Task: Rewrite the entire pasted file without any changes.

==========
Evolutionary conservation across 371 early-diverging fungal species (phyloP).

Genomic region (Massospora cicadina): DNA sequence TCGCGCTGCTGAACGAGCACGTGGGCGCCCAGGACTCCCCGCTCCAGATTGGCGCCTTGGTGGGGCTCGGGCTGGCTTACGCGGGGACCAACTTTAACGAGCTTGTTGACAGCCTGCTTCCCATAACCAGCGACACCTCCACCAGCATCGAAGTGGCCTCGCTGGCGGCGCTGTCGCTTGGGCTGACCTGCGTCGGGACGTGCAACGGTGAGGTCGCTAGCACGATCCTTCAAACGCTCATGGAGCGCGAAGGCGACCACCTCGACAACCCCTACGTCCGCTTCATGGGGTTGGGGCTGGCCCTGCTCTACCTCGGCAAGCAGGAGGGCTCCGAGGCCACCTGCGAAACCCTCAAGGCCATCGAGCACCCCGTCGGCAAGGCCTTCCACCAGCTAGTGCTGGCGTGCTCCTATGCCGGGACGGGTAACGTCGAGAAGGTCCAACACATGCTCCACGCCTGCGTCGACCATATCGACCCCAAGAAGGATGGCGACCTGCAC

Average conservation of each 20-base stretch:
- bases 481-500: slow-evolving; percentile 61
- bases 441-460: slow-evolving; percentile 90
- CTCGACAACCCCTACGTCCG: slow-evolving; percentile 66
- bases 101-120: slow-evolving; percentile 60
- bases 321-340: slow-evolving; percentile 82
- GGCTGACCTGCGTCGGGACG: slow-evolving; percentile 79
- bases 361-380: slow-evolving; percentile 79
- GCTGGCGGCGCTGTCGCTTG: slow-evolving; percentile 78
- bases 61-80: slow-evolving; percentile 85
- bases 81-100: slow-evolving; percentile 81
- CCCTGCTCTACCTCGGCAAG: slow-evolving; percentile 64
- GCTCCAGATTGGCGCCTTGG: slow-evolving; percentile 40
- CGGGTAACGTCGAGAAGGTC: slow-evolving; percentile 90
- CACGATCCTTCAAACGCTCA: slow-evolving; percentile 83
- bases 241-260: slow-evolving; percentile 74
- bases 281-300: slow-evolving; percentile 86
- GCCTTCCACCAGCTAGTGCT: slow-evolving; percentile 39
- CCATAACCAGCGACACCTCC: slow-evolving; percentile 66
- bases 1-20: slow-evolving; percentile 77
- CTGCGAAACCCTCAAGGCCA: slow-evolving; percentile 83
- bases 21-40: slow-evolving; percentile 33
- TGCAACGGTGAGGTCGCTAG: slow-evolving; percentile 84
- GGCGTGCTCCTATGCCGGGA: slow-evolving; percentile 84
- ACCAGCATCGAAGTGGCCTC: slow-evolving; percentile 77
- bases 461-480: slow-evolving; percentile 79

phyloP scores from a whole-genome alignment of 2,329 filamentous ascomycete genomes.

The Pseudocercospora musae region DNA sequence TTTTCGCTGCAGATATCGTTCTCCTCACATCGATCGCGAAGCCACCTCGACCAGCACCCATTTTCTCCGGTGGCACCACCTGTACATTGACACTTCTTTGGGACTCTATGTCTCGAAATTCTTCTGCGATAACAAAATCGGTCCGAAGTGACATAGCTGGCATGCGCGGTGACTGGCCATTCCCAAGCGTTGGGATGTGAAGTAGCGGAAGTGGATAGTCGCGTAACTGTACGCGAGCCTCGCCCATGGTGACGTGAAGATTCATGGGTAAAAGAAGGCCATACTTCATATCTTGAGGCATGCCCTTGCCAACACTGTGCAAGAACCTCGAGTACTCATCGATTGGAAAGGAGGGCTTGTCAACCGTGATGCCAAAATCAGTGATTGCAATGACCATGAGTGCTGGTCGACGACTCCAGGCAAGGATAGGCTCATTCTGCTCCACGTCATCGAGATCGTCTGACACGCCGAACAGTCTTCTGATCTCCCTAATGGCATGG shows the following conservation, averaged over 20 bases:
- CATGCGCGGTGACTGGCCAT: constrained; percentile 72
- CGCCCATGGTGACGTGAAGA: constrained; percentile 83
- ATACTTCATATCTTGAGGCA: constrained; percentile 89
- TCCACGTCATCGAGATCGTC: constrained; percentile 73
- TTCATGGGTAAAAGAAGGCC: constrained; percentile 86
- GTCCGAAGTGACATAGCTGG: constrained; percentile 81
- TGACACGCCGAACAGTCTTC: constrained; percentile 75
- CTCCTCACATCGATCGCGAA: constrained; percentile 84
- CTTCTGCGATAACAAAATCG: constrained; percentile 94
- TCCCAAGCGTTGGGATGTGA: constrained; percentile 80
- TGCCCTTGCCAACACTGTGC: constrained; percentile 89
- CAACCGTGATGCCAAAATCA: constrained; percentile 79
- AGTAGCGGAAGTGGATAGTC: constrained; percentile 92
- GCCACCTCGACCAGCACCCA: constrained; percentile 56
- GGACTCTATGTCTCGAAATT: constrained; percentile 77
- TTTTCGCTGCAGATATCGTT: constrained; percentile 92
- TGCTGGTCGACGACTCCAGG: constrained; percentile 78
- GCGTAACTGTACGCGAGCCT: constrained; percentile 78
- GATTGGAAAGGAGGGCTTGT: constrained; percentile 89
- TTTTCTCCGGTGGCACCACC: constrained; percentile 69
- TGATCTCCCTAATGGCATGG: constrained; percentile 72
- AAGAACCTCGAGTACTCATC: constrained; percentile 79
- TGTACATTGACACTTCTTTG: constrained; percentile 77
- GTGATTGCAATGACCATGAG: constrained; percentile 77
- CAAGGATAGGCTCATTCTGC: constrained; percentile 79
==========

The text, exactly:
Evolutionary conservation across 371 early-diverging fungal species (phyloP).

Genomic region (Massospora cicadina): DNA sequence TCGCGCTGCTGAACGAGCACGTGGGCGCCCAGGACTCCCCGCTCCAGATTGGCGCCTTGGTGGGGCTCGGGCTGGCTTACGCGGGGACCAACTTTAACGAGCTTGTTGACAGCCTGCTTCCCATAACCAGCGACACCTCCACCAGCATCGAAGTGGCCTCGCTGGCGGCGCTGTCGCTTGGGCTGACCTGCGTCGGGACGTGCAACGGTGAGGTCGCTAGCACGATCCTTCAAACGCTCATGGAGCGCGAAGGCGACCACCTCGACAACCCCTACGTCCGCTTCATGGGGTTGGGGCTGGCCCTGCTCTACCTCGGCAAGCAGGAGGGCTCCGAGGCCACCTGCGAAACCCTCAAGGCCATCGAGCACCCCGTCGGCAAGGCCTTCCACCAGCTAGTGCTGGCGTGCTCCTATGCCGGGACGGGTAACGTCGAGAAGGTCCAACACATGCTCCACGCCTGCGTCGACCATATCGACCCCAAGAAGGATGGCGACCTGCAC

Average conservation of each 20-base stretch:
- bases 481-500: slow-evolving; percentile 61
- bases 441-460: slow-evolving; percentile 90
- CTCGACAACCCCTACGTCCG: slow-evolving; percentile 66
- bases 101-120: slow-evolving; percentile 60
- bases 321-340: slow-evolving; percentile 82
- GGCTGACCTGCGTCGGGACG: slow-evolving; percentile 79
- bases 361-380: slow-evolving; percentile 79
- GCTGGCGGCGCTGTCGCTTG: slow-evolving; percentile 78
- bases 61-80: slow-evolving; percentile 85
- bases 81-100: slow-evolving; percentile 81
- CCCTGCTCTACCTCGGCAAG: slow-evolving; percentile 64
- GCTCCAGATTGGCGCCTTGG: slow-evolving; percentile 40
- CGGGTAACGTCGAGAAGGTC: slow-evolving; percentile 90
- CACGATCCTTCAAACGCTCA: slow-evolving; percentile 83
- bases 241-260: slow-evolving; percentile 74
- bases 281-300: slow-evolving; percentile 86
- GCCTTCCACCAGCTAGTGCT: slow-evolving; percentile 39
- CCATAACCAGCGACACCTCC: slow-evolving; percentile 66
- bases 1-20: slow-evolving; percentile 77
- CTGCGAAACCCTCAAGGCCA: slow-evolving; percentile 83
- bases 21-40: slow-evolving; percentile 33
- TGCAACGGTGAGGTCGCTAG: slow-evolving; percentile 84
- GGCGTGCTCCTATGCCGGGA: slow-evolving; percentile 84
- ACCAGCATCGAAGTGGCCTC: slow-evolving; percentile 77
- bases 461-480: slow-evolving; percentile 79

phyloP scores from a whole-genome alignment of 2,329 filamentous ascomycete genomes.

The Pseudocercospora musae region DNA sequence TTTTCGCTGCAGATATCGTTCTCCTCACATCGATCGCGAAGCCACCTCGACCAGCACCCATTTTCTCCGGTGGCACCACCTGTACATTGACACTTCTTTGGGACTCTATGTCTCGAAATTCTTCTGCGATAACAAAATCGGTCCGAAGTGACATAGCTGGCATGCGCGGTGACTGGCCATTCCCAAGCGTTGGGATGTGAAGTAGCGGAAGTGGATAGTCGCGTAACTGTACGCGAGCCTCGCCCATGGTGACGTGAAGATTCATGGGTAAAAGAAGGCCATACTTCATATCTTGAGGCATGCCCTTGCCAACACTGTGCAAGAACCTCGAGTACTCATCGATTGGAAAGGAGGGCTTGTCAACCGTGATGCCAAAATCAGTGATTGCAATGACCATGAGTGCTGGTCGACGACTCCAGGCAAGGATAGGCTCATTCTGCTCCACGTCATCGAGATCGTCTGACACGCCGAACAGTCTTCTGATCTCCCTAATGGCATGG shows the following conservation, averaged over 20 bases:
- CATGCGCGGTGACTGGCCAT: constrained; percentile 72
- CGCCCATGGTGACGTGAAGA: constrained; percentile 83
- ATACTTCATATCTTGAGGCA: constrained; percentile 89
- TCCACGTCATCGAGATCGTC: constrained; percentile 73
- TTCATGGGTAAAAGAAGGCC: constrained; percentile 86
- GTCCGAAGTGACATAGCTGG: constrained; percentile 81
- TGACACGCCGAACAGTCTTC: constrained; percentile 75
- CTCCTCACATCGATCGCGAA: constrained; percentile 84
- CTTCTGCGATAACAAAATCG: constrained; percentile 94
- TCCCAAGCGTTGGGATGTGA: constrained; percentile 80
- TGCCCTTGCCAACACTGTGC: constrained; percentile 89
- CAACCGTGATGCCAAAATCA: constrained; percentile 79
- AGTAGCGGAAGTGGATAGTC: constrained; percentile 92
- GCCACCTCGACCAGCACCCA: constrained; percentile 56
- GGACTCTATGTCTCGAAATT: constrained; percentile 77
- TTTTCGCTGCAGATATCGTT: constrained; percentile 92
- TGCTGGTCGACGACTCCAGG: constrained; percentile 78
- GCGTAACTGTACGCGAGCCT: constrained; percentile 78
- GATTGGAAAGGAGGGCTTGT: constrained; percentile 89
- TTTTCTCCGGTGGCACCACC: constrained; percentile 69
- TGATCTCCCTAATGGCATGG: constrained; percentile 72
- AAGAACCTCGAGTACTCATC: constrained; percentile 79
- TGTACATTGACACTTCTTTG: constrained; percentile 77
- GTGATTGCAATGACCATGAG: constrained; percentile 77
- CAAGGATAGGCTCATTCTGC: constrained; percentile 79